I recently had the opportunity to sit down with LUCID Founder & CEO, Han Jin, amidst the chaos of moving their Santa Clara offices. LUCID is growing and needs more space as they ramp up for the December ship date of their crowdfunded LucidCam. One of the first things Han made clear was that LUCID is a software company without long-term interest in the hardware space. They are building the VR developer tools needed for 3D video content creation and editing. He was motivated to build the LucidCam because no good pocketable stereoscopic product existed on the market.
It quickly became apparent that Han and I shared a similar vision for VR as well as similar criticisms of the industry.
I have stated flatly that 360° video (without stereoscopy) is a fad, and not even a very popular one (I knew this both instinctively and anecdotally, Han had numbers). The industry, Facebook included, has run down a blind alley when what is most important to VR is stereoscopic content.
I have even taken heat for my suggestion that, “The use of 360° video in cinematic productions will not become a thing. Stereoscopic? Yes. 360°? No.” Last month my position gained an ally in Greg Madison, Sr. VR/AR UX Designer at Unity who, in a recent interview in Fast Company titled “3 Myths About The Future Of UX,” shot down 360° video in myth number one, stating:
Because it’s possible to have 360-degree movies, people think we need to make 360-degree movies. But I think that’s wrong … If you’re looking at how people will really watch a movie, in reality, they’re not looking everywhere. It’s nonsense. You are looking forward, and sometimes left and right, but not behind you. It’s really a waste of pixels.
Han also shares this line of thought. He had made many of the same observations I had about 360° cameras: They’re awkward to use, not pocketable, and ultimately nobody really cares what’s going on behind your head.
LUCID’s LucidCam fills a momentary gap in the market — we both agree that stereoscopy will ultimately be introduced, or shall I say “reintroduced,” into the smartphone camera market.
In 2011 we saw a flood of stereoscopic cameras and even stereoscopic smartphones. The problem in 2011 was that there was no device for content consumption. Even the first developer edition of Oculus Rift would not ship until early 2013. Now that we have stereoscopic consumption devices, nobody makes the stereoscopic cameras anymore! Instead, like a bunch of bandwagon-jumping herd animals, the entire industry ran with 360° video instead. So now we have a flood of stereoscopic consumption devices, and and no accessible stereoscopic cameras available on the consumer market … and people wonder why VR is slow to take off.
Every one of the cameras and phones above were introduced on or around 2011, and today every single one of them is discontinued. Five years ago there were multiple stereoscopic content creation devices, and no good stereoscopic content consumption devices. Now we have a dozen VR headsets on the market and nobody makes a pocketable stereoscopic camera any longer because the industry decided to do 360° instead.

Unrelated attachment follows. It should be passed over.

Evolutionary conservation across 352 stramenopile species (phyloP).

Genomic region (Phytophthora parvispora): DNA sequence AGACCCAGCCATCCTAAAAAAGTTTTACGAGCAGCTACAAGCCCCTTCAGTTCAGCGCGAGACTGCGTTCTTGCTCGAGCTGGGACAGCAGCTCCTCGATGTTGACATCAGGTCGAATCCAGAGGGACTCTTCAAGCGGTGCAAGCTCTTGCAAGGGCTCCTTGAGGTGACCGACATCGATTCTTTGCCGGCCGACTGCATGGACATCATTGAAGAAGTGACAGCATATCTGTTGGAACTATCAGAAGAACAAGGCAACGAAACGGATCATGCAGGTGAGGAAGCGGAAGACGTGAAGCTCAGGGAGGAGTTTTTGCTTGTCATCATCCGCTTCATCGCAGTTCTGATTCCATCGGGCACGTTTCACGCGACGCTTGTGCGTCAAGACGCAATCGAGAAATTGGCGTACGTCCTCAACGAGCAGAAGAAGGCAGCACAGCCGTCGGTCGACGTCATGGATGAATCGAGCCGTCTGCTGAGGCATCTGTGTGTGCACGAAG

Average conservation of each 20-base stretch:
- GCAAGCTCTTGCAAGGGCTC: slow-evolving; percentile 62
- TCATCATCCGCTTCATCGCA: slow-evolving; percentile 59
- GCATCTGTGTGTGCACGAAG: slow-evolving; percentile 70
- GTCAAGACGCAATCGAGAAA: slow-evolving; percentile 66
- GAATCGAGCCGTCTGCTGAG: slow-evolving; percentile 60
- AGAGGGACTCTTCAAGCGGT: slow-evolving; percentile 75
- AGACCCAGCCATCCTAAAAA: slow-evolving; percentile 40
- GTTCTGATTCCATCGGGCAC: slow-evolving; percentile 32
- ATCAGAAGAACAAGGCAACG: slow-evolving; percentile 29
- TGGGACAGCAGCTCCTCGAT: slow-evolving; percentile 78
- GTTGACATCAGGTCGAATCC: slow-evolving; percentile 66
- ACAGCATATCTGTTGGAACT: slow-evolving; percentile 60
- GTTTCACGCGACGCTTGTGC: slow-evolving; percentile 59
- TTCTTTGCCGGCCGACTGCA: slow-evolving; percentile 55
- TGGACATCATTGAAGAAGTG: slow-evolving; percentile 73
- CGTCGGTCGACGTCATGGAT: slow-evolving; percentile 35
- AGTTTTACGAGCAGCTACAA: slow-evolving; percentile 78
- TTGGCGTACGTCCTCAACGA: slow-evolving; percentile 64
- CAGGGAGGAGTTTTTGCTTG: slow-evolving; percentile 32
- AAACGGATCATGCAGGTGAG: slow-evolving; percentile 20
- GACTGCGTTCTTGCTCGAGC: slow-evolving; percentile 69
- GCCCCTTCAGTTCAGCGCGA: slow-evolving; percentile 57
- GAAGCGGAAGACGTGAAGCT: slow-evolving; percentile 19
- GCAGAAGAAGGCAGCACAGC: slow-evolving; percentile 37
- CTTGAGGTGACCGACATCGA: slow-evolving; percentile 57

The industry simply cannot get its act together.
Reader: Can you tell this issue pricks a nerve with me?
In our conversation, Han and I both concurred what will make a successful form-factor:
What can be eaten by a smartphone? Not 360°.
As a freebee bonus, Indiegogo backers of LUCID will also receive a universal smartphone mount. The live feed is fed to an iPhone or Android device via bluetooth. When describing their product development process, LUCID even experimented with a stereoscopic smartphone case, before coming to the LucidCam’s final form factor. This would have required various fittings for different phones, and ultimately was beyond the scope of their project. In the coming year we should expect to see at least one Android come back to market with a built in stereoscopic camera (this time with human scale pupillary distance).
The LucidCam has no other depth sensors beyond its stereoscopic camera pair. LUCID’s software generates a polygon model from the camera pair’s parallax data. Han looks forward to the day when the larger handset makers like Samsung and Apple begin to incorporate stereoscopic capabilities into their smartphones, and companies like LUCID can concentrate on their software.
Han Jin is smart, articulate, and can think on his feet. He’s fit, dresses sharp, and has charisma — he is a great pitchman for his product.
I’m long on LUCID. They’re betting on stereoscopic in consumer mobile, they’re building out the developer tools for content creation, their timing is right, and their founder is sharp. Keep an eye on LUCID and keep an eye on Han Jin.
The LucidCam is already available for pre-order from B&H Cameras, and will begin shipping in December. They will also be available at the B8ta Store in Palo Alto, and they’re working with other retailers, including Amazon, to expand their sales channel.
You can catch Han Jin live this week, speaking at the AR/VR Munch-n-Learn Meetup, Wednesday evening at the offices of Pillsbury Winthrop Shaw Pillman LLP, in Palo Alto. Tickets are still available, don’t miss it.